Excellent progress has also been made in the organisation and training of the City of Rochester Ambulance Corp that was formed shortly after war was declared. Four stations have been established Guildhall, Conservative Club Star Hill, Borstal Cottage, Borstal Road and Strood Work House. 

The drive to increase enlistment is being driven in part by a number of cartoons that I suspect are being carried nationally. On 23 January the Chatham Rochester Gillingham News published a cartoon of and father accosting a young man who was courting his daughter with the line -  "look here my lad, if you're old enough to walk out with my daughter, you are old enough to fight for her and your country”.

One must recognise the patriotism of Mr Fairey an employee of Shorts Brother was keen to join the Fly Corps but who was informed by the Admiralty that his "services as a destructor could not equal his well known abilities as a constructor.  And when Mr Wallace, solicitor, apologised to his Honour Judge Shortt at Rochester County Court, for appearing before him in the uniform of a lieutenant commander of the Royal Naval Volunteer Reserve. The judge responded with “you could not be robed more honourably”.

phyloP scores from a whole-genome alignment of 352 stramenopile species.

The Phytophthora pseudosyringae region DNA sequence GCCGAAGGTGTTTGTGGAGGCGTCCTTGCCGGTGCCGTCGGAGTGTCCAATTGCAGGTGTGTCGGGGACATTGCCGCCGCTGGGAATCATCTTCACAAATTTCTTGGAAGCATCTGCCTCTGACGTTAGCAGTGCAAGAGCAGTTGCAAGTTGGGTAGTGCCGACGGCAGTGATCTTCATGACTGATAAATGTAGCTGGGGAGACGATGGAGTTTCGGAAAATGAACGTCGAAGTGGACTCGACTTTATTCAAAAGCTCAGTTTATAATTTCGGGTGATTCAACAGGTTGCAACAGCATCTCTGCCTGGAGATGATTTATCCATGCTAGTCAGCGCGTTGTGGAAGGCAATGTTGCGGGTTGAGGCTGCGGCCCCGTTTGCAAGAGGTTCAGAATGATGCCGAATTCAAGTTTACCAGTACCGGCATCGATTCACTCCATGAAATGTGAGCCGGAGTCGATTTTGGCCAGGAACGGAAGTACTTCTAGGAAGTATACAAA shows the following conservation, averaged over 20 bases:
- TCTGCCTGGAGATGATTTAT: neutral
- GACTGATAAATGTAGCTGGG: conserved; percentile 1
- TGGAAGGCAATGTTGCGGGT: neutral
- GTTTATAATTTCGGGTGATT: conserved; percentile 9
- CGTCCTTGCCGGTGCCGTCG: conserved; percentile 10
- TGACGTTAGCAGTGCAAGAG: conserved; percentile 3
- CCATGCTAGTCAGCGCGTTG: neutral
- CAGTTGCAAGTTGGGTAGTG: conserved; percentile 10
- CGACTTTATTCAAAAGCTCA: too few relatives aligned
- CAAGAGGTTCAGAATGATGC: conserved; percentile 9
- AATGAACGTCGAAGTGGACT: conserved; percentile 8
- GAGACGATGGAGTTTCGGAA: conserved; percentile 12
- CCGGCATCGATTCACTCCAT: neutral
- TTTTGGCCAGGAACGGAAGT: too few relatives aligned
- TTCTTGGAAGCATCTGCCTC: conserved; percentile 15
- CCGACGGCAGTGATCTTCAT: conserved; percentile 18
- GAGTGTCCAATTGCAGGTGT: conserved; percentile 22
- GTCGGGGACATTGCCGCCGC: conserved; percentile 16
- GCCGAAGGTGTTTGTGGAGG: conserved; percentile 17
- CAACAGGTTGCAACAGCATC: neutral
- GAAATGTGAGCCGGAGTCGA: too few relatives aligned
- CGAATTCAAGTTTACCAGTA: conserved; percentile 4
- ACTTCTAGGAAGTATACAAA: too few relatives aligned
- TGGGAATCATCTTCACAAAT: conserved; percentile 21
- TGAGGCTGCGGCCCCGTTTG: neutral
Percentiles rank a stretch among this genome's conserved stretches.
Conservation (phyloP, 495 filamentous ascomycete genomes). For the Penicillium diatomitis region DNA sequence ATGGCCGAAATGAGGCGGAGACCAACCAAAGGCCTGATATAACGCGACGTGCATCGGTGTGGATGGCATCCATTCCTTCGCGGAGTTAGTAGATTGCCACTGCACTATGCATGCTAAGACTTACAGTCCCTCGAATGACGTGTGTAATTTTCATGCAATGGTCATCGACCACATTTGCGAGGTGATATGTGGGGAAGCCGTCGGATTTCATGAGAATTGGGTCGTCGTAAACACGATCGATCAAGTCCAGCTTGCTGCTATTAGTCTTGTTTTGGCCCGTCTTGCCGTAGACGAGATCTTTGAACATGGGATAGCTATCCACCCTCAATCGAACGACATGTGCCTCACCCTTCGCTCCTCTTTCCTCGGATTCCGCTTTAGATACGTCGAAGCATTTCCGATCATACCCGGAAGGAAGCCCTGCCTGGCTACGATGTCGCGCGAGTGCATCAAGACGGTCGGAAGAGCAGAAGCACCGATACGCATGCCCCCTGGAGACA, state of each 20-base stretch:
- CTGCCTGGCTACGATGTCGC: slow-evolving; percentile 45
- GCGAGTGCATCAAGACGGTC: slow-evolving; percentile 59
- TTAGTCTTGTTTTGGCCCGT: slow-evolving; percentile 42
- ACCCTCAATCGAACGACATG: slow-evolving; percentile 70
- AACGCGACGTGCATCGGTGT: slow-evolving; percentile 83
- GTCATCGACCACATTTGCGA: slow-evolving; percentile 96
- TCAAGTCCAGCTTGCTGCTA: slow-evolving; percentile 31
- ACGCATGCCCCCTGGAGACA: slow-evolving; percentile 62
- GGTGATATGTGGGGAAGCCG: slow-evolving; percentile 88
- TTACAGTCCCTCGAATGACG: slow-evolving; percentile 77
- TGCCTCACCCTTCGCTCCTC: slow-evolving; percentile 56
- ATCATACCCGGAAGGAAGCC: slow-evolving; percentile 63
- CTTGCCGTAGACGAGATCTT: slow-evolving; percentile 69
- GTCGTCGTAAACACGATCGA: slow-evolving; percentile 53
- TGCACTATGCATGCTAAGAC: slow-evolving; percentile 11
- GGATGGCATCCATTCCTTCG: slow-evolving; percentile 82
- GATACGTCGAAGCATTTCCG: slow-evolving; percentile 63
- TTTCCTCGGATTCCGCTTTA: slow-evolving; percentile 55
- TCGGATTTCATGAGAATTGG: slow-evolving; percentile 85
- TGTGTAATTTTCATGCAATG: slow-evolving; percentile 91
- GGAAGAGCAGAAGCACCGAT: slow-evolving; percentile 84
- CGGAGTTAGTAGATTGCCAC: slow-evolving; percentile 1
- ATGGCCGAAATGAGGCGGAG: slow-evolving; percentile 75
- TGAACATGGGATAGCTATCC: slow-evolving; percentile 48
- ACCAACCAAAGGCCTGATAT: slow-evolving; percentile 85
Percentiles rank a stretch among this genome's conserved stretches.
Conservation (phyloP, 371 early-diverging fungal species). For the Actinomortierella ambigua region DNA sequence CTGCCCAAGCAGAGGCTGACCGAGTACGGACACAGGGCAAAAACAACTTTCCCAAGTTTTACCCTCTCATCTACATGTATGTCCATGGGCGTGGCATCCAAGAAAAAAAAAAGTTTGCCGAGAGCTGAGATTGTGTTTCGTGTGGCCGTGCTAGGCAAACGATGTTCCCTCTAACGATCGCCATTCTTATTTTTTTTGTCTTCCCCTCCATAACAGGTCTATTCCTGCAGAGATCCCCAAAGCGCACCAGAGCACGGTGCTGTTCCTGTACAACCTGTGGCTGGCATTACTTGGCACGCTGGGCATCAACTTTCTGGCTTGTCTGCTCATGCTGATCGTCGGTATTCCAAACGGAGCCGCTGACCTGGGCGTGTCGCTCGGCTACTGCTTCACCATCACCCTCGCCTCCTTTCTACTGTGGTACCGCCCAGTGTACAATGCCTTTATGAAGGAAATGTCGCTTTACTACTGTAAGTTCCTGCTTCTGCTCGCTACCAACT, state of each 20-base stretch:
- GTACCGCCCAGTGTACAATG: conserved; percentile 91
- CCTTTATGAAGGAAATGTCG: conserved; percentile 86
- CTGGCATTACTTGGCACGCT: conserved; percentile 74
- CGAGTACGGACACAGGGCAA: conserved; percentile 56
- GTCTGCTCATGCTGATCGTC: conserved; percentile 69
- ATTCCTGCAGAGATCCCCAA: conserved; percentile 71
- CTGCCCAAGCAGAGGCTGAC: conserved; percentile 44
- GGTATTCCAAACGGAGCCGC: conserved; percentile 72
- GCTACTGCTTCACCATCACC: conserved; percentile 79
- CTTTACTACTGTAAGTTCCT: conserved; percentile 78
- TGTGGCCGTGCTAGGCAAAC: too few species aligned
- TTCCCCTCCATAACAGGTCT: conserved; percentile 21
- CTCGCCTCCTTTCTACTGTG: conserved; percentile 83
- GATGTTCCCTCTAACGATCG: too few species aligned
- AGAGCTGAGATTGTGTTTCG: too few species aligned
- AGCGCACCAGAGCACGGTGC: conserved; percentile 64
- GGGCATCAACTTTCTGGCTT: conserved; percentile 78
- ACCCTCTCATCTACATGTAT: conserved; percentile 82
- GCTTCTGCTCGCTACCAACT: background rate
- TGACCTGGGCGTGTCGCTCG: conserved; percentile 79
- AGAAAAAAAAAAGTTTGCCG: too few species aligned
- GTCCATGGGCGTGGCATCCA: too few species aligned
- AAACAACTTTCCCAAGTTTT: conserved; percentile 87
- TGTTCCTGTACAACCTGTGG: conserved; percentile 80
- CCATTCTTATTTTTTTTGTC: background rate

Less honourably - but perhaps understandable, if not excusable - was the conduct of Private Harry Kid, who was stationed at Rochester and had not returned for duty, who was discovered underneath the mattress of a bed - on his wedding day. 

Over Christmas our hospitals did their best to be festive. St Bartholomew's Hospital, what with having a 30 wound British and Belgium soldiers as patients had decided against the usual Christmas decorations but at the request of the soldiers found some evergreens for the ward. Spirits were also lifted by the sisters and nurses who went between the wards with lighted tapers singing carols. With few adult patients but 50 children, spending Christmas Day in St Williams the staff did their best to celebrate Christmas as usual.